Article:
We spent a lot of time at the farm this week, making World Peas CSA deliveries of kale, heirloom tomatoes and beets. Plus we harvested for the Thursday farmer’s market. Noah will be glad for a week off at his grandmother’s house and the beach. He’s gotten really good at picking and bundling chard and kale–my week is going to a lot harder without him to help me!
Everything has been growing pretty well. The tomato plants are huge and the fruit is finally starting to ripen. (Though we had more than half an inch of rain Friday night, so we’ll see if what’s on the vine is now all cracked. There’s always a new challenge.) We’ve got a great selection of heirlooms, and they’re absolutely delicious. We had a bit of a scare with late blight, but the lab results came back in our favor. (phew!) I’m not even bothering to cook the tomatoes right now, but am just eating them straight for lunches (or with some fresh mozzarella and a leaf of basil).
We are still awash in zucchini. Everything I cook these days has some zucchini in it somewhere (sometimes hidden).
Last night Tracy spent some time canning leftover tomatoes from the market. She’s already canned jalapenos and zucchini pickles. Lots more canning to come.
The greens are holding up well against the heat, though the peppers are struggling a bit. When the days and evenings are too hot, they stop setting fruit. So we’ll have a lull in our sweet pepper production for a few weeks. (You can see from the photo above that we’ve finally got the weeds in the paths under control, though I can’t say the same about the weeds in the beds yet. )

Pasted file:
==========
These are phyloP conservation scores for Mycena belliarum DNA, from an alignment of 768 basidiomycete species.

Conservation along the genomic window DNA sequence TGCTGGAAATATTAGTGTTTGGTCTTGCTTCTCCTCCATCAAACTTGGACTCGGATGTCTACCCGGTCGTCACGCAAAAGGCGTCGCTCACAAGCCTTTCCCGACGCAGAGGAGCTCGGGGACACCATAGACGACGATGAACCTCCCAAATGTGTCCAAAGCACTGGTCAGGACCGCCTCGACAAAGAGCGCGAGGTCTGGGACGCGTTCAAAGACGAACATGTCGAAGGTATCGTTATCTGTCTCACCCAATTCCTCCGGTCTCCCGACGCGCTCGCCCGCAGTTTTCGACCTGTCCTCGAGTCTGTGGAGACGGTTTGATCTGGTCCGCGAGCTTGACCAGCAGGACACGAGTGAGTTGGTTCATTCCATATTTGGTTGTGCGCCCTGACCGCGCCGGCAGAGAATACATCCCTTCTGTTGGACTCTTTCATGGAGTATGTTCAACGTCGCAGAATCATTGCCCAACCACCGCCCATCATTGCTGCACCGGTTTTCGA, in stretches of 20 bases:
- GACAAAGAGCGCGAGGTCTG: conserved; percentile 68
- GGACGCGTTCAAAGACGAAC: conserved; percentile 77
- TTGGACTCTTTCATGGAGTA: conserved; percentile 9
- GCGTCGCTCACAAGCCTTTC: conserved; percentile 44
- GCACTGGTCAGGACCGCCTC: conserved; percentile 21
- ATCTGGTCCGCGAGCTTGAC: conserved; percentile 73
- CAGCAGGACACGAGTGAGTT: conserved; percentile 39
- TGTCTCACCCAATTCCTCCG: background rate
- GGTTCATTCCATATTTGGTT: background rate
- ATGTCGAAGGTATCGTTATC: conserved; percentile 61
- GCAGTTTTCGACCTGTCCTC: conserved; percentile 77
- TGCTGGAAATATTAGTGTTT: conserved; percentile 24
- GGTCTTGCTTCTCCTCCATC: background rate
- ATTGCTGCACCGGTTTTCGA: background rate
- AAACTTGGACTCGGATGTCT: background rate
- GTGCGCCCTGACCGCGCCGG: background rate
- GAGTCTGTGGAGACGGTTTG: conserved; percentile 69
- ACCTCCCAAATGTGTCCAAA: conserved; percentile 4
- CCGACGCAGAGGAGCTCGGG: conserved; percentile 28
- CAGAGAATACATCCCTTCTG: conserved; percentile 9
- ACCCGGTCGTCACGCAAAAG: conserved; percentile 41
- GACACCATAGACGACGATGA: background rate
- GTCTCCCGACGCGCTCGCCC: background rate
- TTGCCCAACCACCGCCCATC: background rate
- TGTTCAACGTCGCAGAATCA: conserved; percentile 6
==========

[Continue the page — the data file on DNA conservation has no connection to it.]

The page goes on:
With the most recent beet delivery, we have an entire empty row. I’ll clear out the weeds and fertilize and plant some fall greens (I need to start some seeds indoors today!) in the next week or so. We’ve been planting kale and cabbage and lettuce seedlings in empty bed space, as well as seeds for cilantro and chard. Seed germination has been spotty because of the heat and dry weather, but we’re doing all right.
Right now we keep hoping that the tomato and tomatillo harvest will really come through for us, so that we can make all our World PEAS CSA deliveries and also have lots to sell at the market. With early failures of snow peas and beets, the tomatoes are our big hope of getting close to breaking even for the year. So much depends on the weather and late blight disease problems over the next few weeks.
Next week is a big one, with the start of hot pepper World Peas deliveries, plus larger heirloom deliveries. With all the harvesting, it’s hard to make additional time for weeding, and side dressing with fertilizer, and planting new seeds and seedlings, but if we take the time now, the autumn will be a lot more productive.